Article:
Doctor Sawyer's Chelar:


The Federation's introduction to Chelar's secrets was the (fragmented) work of Dr. Lucas Sawyer, who lived in and studied the jungles of Lüebra for 12 years, observing the dinosaurian life-forms there, poking into sunken ruins, and taking part in the cultures of the Abläe Delta region.


Inspired by reports from Andorians who'd met Chelarian traders in the early days of the And/or/Rigel corridor, Sawyer moved to Chelar with his wife and colleague, Cynthia, in 2233. Their first year was a trial that nearly killed them, with swarms of insects, the deadly gas-clouds, and the corrosive "hot quicksand" of equatorial Chelar each threatening them in turn. After Cynthia mastered the local Chelarian dialect, matters improved considerably, and the pair set to work cataloguing life forms, legends, traditions, and records of physical anomalies. They were welcomed by the friendly natives into many Chelarian communities, and recorded hundreds of hours of documentary footage. In 2236, while compiling the first batch of research in their home in the small city of Legäo, they had a son, Richard.


Quests and Tragedies:


Emboldened by his successes, Sawyer took his family back into the deep jungle in 2238. Except for brief visits for mail and supplies, the Sawyers would never again live within the safe confines of civilization.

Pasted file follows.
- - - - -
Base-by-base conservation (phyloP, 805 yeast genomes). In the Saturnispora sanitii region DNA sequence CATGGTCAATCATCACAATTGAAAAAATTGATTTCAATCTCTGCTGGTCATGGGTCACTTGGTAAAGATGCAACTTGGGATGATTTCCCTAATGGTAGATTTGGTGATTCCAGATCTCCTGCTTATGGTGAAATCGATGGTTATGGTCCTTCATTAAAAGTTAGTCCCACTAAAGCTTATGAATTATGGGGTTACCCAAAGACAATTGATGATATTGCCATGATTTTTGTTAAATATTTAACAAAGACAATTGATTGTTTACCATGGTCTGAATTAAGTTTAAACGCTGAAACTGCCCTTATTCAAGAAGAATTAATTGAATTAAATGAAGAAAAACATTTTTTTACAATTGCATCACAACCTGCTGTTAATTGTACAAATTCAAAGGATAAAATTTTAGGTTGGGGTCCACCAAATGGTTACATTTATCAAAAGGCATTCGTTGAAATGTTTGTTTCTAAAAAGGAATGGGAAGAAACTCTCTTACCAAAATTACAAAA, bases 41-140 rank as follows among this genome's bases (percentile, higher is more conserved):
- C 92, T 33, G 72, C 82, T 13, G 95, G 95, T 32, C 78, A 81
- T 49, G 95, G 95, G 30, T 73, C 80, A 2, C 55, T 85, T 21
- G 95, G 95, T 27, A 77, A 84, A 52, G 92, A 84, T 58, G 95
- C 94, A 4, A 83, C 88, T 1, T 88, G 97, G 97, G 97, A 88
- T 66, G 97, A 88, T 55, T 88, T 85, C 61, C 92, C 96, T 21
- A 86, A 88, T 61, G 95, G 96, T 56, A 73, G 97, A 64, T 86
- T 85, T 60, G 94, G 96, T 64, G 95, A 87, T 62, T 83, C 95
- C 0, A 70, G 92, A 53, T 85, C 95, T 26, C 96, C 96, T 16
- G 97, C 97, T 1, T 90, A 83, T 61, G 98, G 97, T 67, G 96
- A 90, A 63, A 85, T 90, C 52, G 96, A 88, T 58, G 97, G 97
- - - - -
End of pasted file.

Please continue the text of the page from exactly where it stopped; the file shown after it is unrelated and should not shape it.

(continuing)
Carving his own path up into the higher plateaus of the rain forest, Sawyer pursued a legend. Tales of hidden ruins, concealed by vines and mud – and of an ancient temple where the Chelarians once received messages from their gods – drove him onward, and along the way he and Cynthia catalogued hundreds more varieties of insects, dinosauroids, and native flora.


Working meticulously over a period of seven years, the sawyer expedition covered over 4,000 square kilometers of the upper Abläe river valley and adjacent territories, much of it dangerously hostile jungle. The rest was nearly-impassable wetlands, traversed slowly by Padru – a native form of surface-skimming boat that can collapse into a package carry able by a single man. Federation science teams have recently recreated parts of Sawyer's travels with modern transport gear and the latest in tricorder technology, and they've covered the territory no faster than the Sawyers did with the tools of thirty years ago and a child in tow.